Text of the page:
# How does the signal change cause a current change in this circuit?

Consider a Common Source NMOS amplifier with current source as a load. simulate this circuit – Schematic created using CircuitLab

If the drain current is constant as dictated by the current source, how could Vin change the drain current of the transistor?

EDIT:

If there is a current source load connected to the drain of a CS amplifier, would the current be determined by the current source alone?

• In the future you can use the circuit editor to create an image rather than looking for images. You can also simulate the circuit. – Spehro Pefhany Jun 28 '15 at 15:27

In the ideal world, it can't — but the voltage can still change.

In a common-source circuit, the output voltage is a function of the effective resistance of the current source (in parallel with any load resistance). With an ideal source, that resistance is infinite, resulting is just two output states. But in any real circuit, the effective resistance is very high, but finite. This high load resistance creates a high voltage gain for the amplifier stage.

• Correct me if I'm wrong. If the current source is ideal, change in input voltage can't change the drain current. If it is a practical source, the change in input would simply change the voltage drop across the current source. So the output voltage changes with change in input voltage without changing drain current. – Aditya Patil Jun 28 '15 at 14:15
• Could you please have a look at the edited question? – Aditya Patil Jun 28 '15 at 14:31

At DC, the only paths that can divert the CC source are gate leakage and any current through the 'out' connection.

If 'out' is open, then we're left with gate leakage. If you assume that's negligible (which it usually would be) then the drain current cannot change (at DC).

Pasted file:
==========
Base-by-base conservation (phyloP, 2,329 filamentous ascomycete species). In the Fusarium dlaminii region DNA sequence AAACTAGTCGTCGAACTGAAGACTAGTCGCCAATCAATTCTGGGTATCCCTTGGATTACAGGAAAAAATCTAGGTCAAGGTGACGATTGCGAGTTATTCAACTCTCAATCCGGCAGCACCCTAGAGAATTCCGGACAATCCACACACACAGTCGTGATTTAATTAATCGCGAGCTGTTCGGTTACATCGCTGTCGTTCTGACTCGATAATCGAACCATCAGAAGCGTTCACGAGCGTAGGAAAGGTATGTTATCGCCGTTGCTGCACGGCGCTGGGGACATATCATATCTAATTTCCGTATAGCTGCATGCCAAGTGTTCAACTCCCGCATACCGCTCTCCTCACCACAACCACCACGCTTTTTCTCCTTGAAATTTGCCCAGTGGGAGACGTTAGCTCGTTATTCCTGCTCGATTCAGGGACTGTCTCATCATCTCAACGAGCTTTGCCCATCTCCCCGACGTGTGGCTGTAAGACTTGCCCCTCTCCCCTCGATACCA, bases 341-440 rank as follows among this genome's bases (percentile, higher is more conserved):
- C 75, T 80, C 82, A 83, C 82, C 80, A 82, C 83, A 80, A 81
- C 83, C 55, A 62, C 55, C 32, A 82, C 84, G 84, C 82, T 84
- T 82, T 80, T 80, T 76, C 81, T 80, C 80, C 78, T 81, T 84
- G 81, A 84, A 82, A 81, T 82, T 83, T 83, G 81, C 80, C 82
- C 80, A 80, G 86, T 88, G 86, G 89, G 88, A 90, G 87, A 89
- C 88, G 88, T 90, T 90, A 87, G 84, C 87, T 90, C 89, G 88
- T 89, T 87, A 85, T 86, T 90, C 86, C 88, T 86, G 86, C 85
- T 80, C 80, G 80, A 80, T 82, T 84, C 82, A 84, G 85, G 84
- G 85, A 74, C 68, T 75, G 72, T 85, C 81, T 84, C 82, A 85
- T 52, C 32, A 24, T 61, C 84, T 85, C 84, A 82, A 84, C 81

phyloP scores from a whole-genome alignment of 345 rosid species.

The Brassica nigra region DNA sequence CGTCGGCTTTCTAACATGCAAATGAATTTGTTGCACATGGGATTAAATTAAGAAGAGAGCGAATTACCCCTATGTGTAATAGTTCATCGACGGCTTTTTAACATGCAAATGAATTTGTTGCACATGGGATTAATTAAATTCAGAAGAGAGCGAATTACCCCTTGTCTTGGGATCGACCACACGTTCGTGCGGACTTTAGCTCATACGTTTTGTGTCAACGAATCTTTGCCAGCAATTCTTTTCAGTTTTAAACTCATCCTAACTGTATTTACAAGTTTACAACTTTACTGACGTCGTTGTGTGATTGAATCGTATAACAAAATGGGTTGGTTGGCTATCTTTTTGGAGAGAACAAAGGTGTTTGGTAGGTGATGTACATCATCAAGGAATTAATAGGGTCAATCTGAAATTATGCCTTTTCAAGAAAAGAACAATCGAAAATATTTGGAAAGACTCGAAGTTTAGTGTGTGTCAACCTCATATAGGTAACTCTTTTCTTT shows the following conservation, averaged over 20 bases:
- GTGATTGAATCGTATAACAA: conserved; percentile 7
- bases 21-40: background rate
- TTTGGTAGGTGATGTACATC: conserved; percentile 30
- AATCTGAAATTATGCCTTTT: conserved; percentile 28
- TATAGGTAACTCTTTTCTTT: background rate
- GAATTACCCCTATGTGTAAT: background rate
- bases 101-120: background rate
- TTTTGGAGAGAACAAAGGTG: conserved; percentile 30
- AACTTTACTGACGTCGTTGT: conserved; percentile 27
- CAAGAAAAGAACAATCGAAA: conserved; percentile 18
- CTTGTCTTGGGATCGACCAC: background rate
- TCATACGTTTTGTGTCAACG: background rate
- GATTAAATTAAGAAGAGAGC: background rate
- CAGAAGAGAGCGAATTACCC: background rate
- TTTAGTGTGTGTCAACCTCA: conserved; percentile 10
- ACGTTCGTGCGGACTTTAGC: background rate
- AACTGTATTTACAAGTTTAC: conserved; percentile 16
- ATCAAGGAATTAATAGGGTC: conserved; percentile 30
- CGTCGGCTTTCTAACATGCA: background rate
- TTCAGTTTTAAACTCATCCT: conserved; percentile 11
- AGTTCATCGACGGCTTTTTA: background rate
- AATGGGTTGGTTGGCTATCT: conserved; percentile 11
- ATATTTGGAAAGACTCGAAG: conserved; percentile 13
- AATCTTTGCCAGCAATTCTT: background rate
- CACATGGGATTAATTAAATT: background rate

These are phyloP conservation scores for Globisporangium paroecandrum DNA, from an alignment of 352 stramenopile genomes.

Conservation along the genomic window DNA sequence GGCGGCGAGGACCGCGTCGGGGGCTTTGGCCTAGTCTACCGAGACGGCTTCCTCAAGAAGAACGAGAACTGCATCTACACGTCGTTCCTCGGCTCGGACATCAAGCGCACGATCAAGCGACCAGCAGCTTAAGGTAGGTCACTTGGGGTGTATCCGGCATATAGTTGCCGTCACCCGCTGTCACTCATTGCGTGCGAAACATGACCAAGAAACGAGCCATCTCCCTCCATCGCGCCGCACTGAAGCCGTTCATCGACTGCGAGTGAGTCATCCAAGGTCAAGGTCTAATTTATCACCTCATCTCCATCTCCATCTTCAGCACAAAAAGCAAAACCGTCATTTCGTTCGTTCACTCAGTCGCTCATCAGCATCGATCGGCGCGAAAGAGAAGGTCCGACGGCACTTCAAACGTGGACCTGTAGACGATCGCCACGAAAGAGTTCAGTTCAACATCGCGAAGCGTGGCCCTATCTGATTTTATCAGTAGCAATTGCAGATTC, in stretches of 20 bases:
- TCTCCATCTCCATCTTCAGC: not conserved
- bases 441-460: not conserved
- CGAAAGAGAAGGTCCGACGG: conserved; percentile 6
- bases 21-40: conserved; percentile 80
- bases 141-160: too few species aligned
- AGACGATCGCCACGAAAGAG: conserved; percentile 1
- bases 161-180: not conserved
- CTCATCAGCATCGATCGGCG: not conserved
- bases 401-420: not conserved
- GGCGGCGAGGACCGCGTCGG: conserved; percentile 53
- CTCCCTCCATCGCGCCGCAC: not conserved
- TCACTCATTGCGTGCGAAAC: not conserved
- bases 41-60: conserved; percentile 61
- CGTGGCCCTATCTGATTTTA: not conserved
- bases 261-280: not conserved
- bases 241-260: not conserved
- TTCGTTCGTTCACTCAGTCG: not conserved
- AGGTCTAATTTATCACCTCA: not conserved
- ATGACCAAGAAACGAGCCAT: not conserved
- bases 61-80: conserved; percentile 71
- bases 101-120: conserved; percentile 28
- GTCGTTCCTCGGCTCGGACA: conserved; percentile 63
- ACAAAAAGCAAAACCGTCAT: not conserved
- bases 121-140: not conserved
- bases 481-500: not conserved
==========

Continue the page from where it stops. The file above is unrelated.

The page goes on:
However, if the input voltage is too low (your n-channel source follower situation) for the constant current source, the current will arrive via Vds breakdown of the MOSFET rather than source-follower operation.

Of course there is also significant capacitive coupling between the input and the source, so the drain current will change whenever the input voltage changes, then return to the previous value, the change decaying exponentially. If you apply a sine wave at the input, you'll see something like a sine wave in the current, unless it's driven into breakdown, in which case you'll see something considerably uglier.

If an ideal current source was connected to the drain of a common source amplifier and nothing else was, i.e. there was no output load then the input voltage could not modify the drain current.

However this scenario quickly breaks down in both ways highlighted above.

The current source is never ideal : however lets assume it does have infinite output impedance. It can still not supply current beyond its own supply rails : Vdd and Gnd.

So what happens when we change the gate voltage? For a gate voltage below threshold, the FET is off (refusing to conduct), Vout = Vdd minus a small drop in the current source, which is saturated, or trying as hard as it can to supply current.

Here an ideal current source would simply raise the voltage until the FET breaks down, in order to pass its current ... actually not a good thing.

As we increase the gate voltage above Vth, the FET starts conducting, until eventually it conducts the rated current : now Vout falls below Vdd. Increase gate voltage a little more and the FET conducts more : Vout quickly falls close to 0 and can fall no more.further. So a tiny increase in Vg produces a very large change in Vout : a current source as a load is a trick to give very high voltage gain (ideally, infinite, like an op-amp. Which is why you'll see this trick used in FET opamps).

In a normal amplifier, there will be negative feedback from output to input, keeping the circuit balanced on that knife edge point between fully on or fully off...

The other way this picture breaks down is in the presence of a load resistance. This acts in parallel with the current source, connected from "OUT" to either Vdd or Gnd. (If it's connected to Gnd, its resistance R should be higher than Vdd/I(currentsource), or it will consume all the current when the FET is off, and limit Vout to I * R).

Now, as the FET turns on, it draws current through the resistor. changing Vout as the FET current changes. Now, given the transconductance and load resistance, you can calculate the finite gain of this circuit.